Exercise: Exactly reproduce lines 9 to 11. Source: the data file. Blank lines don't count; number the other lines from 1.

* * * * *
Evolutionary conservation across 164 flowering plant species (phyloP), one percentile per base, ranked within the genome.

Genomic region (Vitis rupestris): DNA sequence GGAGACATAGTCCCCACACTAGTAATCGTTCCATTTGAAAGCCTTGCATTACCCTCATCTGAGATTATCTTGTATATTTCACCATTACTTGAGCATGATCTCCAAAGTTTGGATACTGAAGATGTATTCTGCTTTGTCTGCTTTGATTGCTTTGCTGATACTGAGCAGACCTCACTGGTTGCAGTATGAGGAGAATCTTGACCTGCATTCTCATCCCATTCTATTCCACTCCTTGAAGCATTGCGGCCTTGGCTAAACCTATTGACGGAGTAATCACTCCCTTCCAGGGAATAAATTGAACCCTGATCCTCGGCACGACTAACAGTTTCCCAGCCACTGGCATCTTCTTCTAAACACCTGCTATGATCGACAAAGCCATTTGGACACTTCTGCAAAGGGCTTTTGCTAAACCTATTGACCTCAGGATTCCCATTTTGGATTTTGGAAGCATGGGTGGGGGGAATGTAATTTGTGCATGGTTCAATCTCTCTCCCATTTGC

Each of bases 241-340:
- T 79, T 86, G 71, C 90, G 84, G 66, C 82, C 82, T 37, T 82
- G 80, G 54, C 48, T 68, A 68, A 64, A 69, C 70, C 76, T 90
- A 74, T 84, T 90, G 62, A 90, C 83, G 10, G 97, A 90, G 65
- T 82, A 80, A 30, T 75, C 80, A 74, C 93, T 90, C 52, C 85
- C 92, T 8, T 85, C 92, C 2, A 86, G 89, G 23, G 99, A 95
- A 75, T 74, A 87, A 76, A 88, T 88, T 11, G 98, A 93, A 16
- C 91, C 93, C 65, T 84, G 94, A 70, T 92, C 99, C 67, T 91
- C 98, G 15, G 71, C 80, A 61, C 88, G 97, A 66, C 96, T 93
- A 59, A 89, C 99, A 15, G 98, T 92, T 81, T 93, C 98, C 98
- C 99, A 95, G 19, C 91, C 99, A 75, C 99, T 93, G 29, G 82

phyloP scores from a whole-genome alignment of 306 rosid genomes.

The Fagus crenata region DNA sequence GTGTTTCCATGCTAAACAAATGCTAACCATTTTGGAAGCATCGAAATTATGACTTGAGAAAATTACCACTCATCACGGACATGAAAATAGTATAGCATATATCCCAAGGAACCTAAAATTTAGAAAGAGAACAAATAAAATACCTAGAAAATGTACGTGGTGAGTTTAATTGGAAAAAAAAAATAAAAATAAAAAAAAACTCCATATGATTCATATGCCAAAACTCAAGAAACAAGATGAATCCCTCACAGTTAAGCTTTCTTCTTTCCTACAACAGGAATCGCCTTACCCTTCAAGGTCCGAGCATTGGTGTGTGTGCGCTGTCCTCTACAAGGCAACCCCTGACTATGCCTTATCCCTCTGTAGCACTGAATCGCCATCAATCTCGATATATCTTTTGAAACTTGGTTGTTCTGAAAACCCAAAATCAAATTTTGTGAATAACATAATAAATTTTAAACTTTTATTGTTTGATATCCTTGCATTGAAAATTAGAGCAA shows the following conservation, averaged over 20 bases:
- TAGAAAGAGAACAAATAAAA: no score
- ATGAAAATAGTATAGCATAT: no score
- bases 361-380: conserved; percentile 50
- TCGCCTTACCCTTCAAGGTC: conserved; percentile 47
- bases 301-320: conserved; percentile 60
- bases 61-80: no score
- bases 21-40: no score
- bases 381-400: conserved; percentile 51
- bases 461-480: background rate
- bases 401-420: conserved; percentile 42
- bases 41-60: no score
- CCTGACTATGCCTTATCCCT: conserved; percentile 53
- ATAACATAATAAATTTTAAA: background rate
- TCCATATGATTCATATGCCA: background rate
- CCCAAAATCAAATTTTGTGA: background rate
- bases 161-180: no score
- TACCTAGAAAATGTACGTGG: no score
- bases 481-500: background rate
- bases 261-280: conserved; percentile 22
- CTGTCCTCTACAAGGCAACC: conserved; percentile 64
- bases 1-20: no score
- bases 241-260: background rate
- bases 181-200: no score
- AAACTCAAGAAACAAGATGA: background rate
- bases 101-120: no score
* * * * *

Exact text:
- A 75, T 74, A 87, A 76, A 88, T 88, T 11, G 98, A 93, A 16
- C 91, C 93, C 65, T 84, G 94, A 70, T 92, C 99, C 67, T 91
- C 98, G 15, G 71, C 80, A 61, C 88, G 97, A 66, C 96, T 93